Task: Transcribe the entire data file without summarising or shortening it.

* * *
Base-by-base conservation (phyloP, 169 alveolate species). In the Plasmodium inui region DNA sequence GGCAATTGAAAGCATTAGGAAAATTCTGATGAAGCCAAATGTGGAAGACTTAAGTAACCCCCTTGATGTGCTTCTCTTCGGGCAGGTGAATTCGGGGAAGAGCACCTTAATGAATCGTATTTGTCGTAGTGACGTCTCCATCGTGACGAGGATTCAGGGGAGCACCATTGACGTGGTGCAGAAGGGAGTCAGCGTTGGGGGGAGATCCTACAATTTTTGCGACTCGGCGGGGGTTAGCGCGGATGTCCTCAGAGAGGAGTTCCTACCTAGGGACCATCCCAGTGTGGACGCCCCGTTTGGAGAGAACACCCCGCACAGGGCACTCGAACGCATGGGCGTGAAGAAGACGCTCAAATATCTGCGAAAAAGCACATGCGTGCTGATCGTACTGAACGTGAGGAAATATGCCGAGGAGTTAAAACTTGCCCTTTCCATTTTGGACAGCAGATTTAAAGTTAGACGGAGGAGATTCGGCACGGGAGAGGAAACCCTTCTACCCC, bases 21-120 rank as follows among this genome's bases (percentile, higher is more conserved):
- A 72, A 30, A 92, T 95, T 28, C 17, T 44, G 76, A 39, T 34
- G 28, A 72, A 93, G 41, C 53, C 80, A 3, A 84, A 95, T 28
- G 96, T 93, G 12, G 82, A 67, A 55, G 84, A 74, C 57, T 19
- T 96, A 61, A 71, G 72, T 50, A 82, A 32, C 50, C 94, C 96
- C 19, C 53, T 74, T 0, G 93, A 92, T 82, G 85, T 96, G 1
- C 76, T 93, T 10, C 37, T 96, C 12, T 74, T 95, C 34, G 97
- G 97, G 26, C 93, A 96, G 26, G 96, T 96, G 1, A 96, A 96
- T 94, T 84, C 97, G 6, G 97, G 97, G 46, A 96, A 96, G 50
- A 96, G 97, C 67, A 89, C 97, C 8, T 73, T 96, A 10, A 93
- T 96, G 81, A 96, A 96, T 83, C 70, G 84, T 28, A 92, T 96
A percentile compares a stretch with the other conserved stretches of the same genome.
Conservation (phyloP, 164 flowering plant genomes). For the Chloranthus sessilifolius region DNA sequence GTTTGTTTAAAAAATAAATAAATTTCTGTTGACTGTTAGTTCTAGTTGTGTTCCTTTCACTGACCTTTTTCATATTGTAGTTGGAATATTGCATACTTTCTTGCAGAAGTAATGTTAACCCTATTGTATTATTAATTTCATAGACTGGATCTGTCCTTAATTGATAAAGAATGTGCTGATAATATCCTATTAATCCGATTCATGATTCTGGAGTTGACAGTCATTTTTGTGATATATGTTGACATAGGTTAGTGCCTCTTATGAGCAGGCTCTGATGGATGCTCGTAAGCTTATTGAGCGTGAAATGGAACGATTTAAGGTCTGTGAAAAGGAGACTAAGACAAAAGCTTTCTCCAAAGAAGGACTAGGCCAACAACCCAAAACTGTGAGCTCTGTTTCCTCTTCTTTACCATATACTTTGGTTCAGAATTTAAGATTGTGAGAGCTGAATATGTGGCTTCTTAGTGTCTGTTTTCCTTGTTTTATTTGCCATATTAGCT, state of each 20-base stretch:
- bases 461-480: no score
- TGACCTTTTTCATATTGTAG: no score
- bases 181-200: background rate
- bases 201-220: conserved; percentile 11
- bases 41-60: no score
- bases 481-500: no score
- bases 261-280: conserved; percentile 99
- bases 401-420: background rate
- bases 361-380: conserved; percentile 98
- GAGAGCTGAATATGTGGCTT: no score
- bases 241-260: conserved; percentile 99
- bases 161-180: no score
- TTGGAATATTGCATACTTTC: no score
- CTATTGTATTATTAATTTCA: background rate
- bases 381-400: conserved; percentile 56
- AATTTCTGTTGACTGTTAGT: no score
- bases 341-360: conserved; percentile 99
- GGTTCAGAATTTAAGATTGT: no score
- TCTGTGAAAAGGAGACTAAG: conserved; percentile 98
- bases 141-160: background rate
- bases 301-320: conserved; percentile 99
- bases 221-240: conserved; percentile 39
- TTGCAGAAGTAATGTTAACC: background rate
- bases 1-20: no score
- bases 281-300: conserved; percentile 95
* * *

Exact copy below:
Base-by-base conservation (phyloP, 169 alveolate species). In the Plasmodium inui region DNA sequence GGCAATTGAAAGCATTAGGAAAATTCTGATGAAGCCAAATGTGGAAGACTTAAGTAACCCCCTTGATGTGCTTCTCTTCGGGCAGGTGAATTCGGGGAAGAGCACCTTAATGAATCGTATTTGTCGTAGTGACGTCTCCATCGTGACGAGGATTCAGGGGAGCACCATTGACGTGGTGCAGAAGGGAGTCAGCGTTGGGGGGAGATCCTACAATTTTTGCGACTCGGCGGGGGTTAGCGCGGATGTCCTCAGAGAGGAGTTCCTACCTAGGGACCATCCCAGTGTGGACGCCCCGTTTGGAGAGAACACCCCGCACAGGGCACTCGAACGCATGGGCGTGAAGAAGACGCTCAAATATCTGCGAAAAAGCACATGCGTGCTGATCGTACTGAACGTGAGGAAATATGCCGAGGAGTTAAAACTTGCCCTTTCCATTTTGGACAGCAGATTTAAAGTTAGACGGAGGAGATTCGGCACGGGAGAGGAAACCCTTCTACCCC, bases 21-120 rank as follows among this genome's bases (percentile, higher is more conserved):
- A 72, A 30, A 92, T 95, T 28, C 17, T 44, G 76, A 39, T 34
- G 28, A 72, A 93, G 41, C 53, C 80, A 3, A 84, A 95, T 28
- G 96, T 93, G 12, G 82, A 67, A 55, G 84, A 74, C 57, T 19
- T 96, A 61, A 71, G 72, T 50, A 82, A 32, C 50, C 94, C 96
- C 19, C 53, T 74, T 0, G 93, A 92, T 82, G 85, T 96, G 1
- C 76, T 93, T 10, C 37, T 96, C 12, T 74, T 95, C 34, G 97
- G 97, G 26, C 93, A 96, G 26, G 96, T 96, G 1, A 96, A 96
- T 94, T 84, C 97, G 6, G 97, G 97, G 46, A 96, A 96, G 50
- A 96, G 97, C 67, A 89, C 97, C 8, T 73, T 96, A 10, A 93
- T 96, G 81, A 96, A 96, T 83, C 70, G 84, T 28, A 92, T 96
A percentile compares a stretch with the other conserved stretches of the same genome.
Conservation (phyloP, 164 flowering plant genomes). For the Chloranthus sessilifolius region DNA sequence GTTTGTTTAAAAAATAAATAAATTTCTGTTGACTGTTAGTTCTAGTTGTGTTCCTTTCACTGACCTTTTTCATATTGTAGTTGGAATATTGCATACTTTCTTGCAGAAGTAATGTTAACCCTATTGTATTATTAATTTCATAGACTGGATCTGTCCTTAATTGATAAAGAATGTGCTGATAATATCCTATTAATCCGATTCATGATTCTGGAGTTGACAGTCATTTTTGTGATATATGTTGACATAGGTTAGTGCCTCTTATGAGCAGGCTCTGATGGATGCTCGTAAGCTTATTGAGCGTGAAATGGAACGATTTAAGGTCTGTGAAAAGGAGACTAAGACAAAAGCTTTCTCCAAAGAAGGACTAGGCCAACAACCCAAAACTGTGAGCTCTGTTTCCTCTTCTTTACCATATACTTTGGTTCAGAATTTAAGATTGTGAGAGCTGAATATGTGGCTTCTTAGTGTCTGTTTTCCTTGTTTTATTTGCCATATTAGCT, state of each 20-base stretch:
- bases 461-480: no score
- TGACCTTTTTCATATTGTAG: no score
- bases 181-200: background rate
- bases 201-220: conserved; percentile 11
- bases 41-60: no score
- bases 481-500: no score
- bases 261-280: conserved; percentile 99
- bases 401-420: background rate
- bases 361-380: conserved; percentile 98
- GAGAGCTGAATATGTGGCTT: no score
- bases 241-260: conserved; percentile 99
- bases 161-180: no score
- TTGGAATATTGCATACTTTC: no score
- CTATTGTATTATTAATTTCA: background rate
- bases 381-400: conserved; percentile 56
- AATTTCTGTTGACTGTTAGT: no score
- bases 341-360: conserved; percentile 99
- GGTTCAGAATTTAAGATTGT: no score
- TCTGTGAAAAGGAGACTAAG: conserved; percentile 98
- bases 141-160: background rate
- bases 301-320: conserved; percentile 99
- bases 221-240: conserved; percentile 39
- TTGCAGAAGTAATGTTAACC: background rate
- bases 1-20: no score
- bases 281-300: conserved; percentile 95